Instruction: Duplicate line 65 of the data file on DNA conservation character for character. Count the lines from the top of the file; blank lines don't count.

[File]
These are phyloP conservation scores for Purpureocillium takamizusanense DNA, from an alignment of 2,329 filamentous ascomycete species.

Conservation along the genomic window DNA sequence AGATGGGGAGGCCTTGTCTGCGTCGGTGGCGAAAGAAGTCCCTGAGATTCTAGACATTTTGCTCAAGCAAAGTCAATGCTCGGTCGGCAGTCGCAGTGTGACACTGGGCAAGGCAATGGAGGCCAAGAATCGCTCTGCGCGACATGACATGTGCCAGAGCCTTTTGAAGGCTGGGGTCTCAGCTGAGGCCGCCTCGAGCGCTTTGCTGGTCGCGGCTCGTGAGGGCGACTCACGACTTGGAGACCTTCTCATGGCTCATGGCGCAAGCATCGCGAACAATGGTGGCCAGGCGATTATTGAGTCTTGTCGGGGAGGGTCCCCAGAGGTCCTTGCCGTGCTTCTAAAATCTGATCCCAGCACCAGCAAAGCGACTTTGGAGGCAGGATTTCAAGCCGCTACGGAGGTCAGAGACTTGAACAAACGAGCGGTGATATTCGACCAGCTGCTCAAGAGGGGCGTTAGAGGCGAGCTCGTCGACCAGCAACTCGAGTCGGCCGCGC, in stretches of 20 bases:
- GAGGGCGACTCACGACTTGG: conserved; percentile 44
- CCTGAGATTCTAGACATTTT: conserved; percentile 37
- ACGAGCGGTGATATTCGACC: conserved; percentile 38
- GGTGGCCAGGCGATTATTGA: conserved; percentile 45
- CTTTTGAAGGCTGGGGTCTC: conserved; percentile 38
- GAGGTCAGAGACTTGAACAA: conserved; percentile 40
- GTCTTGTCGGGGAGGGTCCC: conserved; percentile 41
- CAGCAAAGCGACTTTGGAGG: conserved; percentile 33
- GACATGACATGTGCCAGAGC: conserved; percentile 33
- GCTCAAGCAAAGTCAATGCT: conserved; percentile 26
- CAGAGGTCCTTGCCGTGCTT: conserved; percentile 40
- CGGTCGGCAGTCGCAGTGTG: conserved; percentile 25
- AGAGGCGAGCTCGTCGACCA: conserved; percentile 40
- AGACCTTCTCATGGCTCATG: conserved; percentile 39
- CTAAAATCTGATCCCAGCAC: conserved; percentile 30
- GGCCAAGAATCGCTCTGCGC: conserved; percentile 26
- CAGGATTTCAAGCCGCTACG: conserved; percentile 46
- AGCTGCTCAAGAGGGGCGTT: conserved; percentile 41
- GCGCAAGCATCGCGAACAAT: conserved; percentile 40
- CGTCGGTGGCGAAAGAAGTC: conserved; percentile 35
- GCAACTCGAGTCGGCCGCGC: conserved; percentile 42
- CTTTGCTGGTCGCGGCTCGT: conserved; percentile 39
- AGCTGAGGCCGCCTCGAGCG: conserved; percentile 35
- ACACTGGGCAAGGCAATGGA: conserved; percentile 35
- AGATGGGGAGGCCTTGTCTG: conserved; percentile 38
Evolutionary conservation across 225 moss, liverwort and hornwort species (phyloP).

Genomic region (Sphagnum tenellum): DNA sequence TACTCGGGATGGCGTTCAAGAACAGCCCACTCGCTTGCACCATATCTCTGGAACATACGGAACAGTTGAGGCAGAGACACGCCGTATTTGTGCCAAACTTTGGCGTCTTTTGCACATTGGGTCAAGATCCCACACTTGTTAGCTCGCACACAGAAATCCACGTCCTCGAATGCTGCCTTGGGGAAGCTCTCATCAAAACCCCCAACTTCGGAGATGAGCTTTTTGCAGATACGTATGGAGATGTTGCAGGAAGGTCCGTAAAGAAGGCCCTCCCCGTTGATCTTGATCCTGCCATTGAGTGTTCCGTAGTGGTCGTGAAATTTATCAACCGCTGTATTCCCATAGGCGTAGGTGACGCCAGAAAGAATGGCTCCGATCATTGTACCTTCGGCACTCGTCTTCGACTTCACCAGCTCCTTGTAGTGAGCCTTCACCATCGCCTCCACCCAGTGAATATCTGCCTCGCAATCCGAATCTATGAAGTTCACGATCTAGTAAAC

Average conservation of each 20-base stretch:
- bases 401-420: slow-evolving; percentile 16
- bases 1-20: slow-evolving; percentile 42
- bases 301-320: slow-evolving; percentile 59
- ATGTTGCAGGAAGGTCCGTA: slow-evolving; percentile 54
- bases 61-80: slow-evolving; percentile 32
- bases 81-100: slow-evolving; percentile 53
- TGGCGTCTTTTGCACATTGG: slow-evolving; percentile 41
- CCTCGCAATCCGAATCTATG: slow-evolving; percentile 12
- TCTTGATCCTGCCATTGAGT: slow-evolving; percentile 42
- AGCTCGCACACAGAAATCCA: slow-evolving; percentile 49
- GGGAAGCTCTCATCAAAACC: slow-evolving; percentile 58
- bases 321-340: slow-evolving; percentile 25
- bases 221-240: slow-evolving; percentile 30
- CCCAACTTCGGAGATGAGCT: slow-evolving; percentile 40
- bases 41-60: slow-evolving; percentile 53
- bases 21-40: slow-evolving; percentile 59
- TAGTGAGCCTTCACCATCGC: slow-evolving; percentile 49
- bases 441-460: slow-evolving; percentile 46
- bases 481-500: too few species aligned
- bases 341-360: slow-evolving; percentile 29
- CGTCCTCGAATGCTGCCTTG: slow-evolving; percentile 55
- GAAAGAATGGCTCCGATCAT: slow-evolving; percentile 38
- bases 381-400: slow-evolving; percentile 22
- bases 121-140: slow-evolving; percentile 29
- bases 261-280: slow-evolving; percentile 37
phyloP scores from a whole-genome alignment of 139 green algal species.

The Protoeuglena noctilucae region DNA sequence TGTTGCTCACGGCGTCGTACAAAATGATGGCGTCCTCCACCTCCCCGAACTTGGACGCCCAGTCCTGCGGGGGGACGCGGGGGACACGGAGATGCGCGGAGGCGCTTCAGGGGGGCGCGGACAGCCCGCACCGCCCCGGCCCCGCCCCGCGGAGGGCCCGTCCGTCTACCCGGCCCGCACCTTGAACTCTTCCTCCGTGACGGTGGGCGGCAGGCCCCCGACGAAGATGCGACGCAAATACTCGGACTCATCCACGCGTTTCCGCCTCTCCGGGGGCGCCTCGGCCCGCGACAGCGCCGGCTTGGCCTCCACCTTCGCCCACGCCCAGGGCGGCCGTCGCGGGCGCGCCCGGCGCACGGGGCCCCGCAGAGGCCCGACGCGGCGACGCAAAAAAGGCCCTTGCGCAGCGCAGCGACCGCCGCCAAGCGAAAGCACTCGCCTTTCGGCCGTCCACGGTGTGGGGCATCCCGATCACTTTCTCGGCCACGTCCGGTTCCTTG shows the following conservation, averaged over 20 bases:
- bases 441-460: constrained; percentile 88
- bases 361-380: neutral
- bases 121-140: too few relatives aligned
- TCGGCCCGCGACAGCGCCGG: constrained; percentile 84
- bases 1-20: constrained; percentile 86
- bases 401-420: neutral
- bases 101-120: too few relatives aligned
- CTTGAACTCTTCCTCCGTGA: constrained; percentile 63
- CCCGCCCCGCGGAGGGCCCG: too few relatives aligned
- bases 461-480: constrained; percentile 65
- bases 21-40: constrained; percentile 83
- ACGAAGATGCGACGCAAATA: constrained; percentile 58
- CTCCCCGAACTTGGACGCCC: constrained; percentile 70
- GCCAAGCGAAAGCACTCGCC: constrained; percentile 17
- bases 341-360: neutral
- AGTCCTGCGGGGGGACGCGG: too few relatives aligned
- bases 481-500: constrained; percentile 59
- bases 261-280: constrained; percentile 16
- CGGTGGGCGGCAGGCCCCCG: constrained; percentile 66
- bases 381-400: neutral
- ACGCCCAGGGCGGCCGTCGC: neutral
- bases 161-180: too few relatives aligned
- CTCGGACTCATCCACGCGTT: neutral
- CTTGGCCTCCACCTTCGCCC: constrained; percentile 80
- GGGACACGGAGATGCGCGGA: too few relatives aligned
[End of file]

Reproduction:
- CTTGAACTCTTCCTCCGTGA: constrained; percentile 63